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What Is ISO 15022 Messaging?

To conduct their business, financial institutions exchange massive amounts of information with their customers and among themselves. Such exchanges only work if the sender and receiver of a message have a common understanding of how to interpret this information.*

To be able to eliminate the need for human intervention to interpret the data, the financial industry has created message definitions — that is, agreements on how to organize the data they want to exchange in structured formats (syntax) and meaning (semantics).*

The International Organization for Standardization (ISO) is a worldwide federation of national standards bodies. The standards body governing messaging for financial institutions is the Society for Worldwide Interbank Financial Telecommunication (SWIFT). SWIFT has established common standards for financial transactions and a shared data-processing system and worldwide communications network. SWIFT has become the industry standard for syntax in financial messages. Messages formatted to SWIFT standards can be read by, and processed by, many well-known financial processing systems, whether or not the message actually traveled over the SWIFT network.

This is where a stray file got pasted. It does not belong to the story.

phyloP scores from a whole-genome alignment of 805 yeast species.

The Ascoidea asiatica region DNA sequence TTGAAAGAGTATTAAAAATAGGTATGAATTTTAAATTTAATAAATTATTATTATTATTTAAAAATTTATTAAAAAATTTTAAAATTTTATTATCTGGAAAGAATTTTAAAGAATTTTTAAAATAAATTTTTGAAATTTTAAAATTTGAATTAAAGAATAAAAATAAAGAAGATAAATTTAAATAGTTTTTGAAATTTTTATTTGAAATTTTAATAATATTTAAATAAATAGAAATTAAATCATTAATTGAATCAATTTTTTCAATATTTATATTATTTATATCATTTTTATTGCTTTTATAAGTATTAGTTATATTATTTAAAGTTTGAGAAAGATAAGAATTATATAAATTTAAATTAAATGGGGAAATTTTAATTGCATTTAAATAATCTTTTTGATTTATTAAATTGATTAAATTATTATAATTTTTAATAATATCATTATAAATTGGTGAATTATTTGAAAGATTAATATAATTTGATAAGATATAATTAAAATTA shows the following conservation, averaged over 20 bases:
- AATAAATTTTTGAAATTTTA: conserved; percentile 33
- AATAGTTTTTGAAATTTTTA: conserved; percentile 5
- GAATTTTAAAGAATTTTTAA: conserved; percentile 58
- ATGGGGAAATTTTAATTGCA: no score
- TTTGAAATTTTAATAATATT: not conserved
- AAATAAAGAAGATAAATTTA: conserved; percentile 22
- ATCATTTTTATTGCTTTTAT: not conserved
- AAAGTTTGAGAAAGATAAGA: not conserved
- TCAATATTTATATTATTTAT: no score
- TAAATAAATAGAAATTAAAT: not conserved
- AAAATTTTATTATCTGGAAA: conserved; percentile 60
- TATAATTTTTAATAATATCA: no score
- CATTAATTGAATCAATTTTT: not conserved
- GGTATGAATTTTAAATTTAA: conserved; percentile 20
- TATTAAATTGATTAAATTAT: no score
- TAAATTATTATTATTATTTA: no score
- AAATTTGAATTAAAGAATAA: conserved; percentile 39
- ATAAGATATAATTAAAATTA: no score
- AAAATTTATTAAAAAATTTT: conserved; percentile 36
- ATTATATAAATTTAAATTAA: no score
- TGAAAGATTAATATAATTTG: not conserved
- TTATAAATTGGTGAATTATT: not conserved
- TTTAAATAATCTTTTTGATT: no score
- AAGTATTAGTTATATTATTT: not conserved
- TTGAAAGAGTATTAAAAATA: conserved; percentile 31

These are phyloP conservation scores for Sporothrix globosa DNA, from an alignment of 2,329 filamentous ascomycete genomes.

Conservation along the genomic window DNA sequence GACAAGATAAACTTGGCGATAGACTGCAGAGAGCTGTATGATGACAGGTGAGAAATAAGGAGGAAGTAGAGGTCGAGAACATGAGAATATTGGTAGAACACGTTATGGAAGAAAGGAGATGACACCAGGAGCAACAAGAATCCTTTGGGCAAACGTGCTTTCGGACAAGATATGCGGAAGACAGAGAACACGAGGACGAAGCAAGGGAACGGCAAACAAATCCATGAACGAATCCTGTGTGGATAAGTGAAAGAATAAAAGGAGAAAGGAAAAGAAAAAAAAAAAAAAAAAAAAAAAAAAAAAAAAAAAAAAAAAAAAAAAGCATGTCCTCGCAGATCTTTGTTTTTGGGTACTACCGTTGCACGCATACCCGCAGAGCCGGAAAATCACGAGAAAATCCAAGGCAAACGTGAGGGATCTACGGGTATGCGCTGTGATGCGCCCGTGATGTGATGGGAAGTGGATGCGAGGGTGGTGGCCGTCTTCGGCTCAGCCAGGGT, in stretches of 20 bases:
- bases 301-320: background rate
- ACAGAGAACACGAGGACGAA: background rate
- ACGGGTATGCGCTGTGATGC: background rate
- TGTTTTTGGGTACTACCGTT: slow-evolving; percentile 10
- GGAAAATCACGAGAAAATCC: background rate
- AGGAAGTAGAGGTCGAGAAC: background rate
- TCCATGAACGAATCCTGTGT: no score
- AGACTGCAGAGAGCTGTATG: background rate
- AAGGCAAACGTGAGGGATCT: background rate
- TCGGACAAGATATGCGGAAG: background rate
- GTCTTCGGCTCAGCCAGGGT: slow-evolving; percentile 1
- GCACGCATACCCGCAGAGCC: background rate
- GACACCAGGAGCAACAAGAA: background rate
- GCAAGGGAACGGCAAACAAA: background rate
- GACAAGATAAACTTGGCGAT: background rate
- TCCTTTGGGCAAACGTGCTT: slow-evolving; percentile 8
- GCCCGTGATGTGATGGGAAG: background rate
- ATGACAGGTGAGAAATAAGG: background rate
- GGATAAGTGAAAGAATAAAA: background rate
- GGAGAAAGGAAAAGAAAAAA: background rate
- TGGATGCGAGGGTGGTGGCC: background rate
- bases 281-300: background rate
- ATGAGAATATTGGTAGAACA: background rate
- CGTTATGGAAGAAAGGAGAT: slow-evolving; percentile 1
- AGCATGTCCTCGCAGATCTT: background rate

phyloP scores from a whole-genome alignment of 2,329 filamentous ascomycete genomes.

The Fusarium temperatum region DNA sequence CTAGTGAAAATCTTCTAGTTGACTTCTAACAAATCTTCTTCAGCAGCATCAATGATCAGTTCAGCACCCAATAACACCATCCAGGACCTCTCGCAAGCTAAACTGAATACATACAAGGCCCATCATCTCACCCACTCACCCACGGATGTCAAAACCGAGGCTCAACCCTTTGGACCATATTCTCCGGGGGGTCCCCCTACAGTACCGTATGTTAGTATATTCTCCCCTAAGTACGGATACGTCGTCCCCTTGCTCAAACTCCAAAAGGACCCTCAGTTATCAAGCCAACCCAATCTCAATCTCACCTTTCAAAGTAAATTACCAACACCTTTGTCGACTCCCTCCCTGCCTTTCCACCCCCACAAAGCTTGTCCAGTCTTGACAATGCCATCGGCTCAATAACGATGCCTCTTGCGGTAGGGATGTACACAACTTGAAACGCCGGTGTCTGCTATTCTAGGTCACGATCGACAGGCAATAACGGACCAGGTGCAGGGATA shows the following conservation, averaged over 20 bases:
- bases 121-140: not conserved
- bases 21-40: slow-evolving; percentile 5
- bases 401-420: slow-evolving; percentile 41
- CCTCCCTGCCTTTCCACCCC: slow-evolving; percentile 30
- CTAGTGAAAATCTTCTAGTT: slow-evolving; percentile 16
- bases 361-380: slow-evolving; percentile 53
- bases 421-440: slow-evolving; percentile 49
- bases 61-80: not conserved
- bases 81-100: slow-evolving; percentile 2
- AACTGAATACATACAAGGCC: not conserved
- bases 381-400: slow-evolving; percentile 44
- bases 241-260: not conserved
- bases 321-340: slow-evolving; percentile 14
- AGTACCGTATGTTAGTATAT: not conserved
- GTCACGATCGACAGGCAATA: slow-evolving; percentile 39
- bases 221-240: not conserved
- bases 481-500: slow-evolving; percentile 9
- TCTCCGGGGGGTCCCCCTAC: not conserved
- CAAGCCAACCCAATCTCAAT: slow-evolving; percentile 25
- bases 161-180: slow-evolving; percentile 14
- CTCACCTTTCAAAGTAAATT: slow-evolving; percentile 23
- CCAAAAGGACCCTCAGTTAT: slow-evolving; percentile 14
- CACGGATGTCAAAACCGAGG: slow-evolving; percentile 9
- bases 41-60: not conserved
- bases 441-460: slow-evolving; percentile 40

SWIFT develops and maintains International Standard ISO 15022. ISO 15022 is currently the predominant securities standard in cross-border cll, reconciliation, and corporate action processing. The adoption of ISO 15022, mandated in 2003, has led to a dramatic increase in straight-through processing (STP) rates. One of the standard's advantages is its data dictionary-based approach, which enables reuse and standardization of data across all messages. About half of the 15 million messages exchanged on the SWIFT network every day are ISO 15022.*


*Portions of this article have been adapted from the booklet titled "ISO 20022 for Dummies," written by The SWIFT Standards Team, copyright © 2010 by John Wiley & Sons, Chichester, West Sussex, England.

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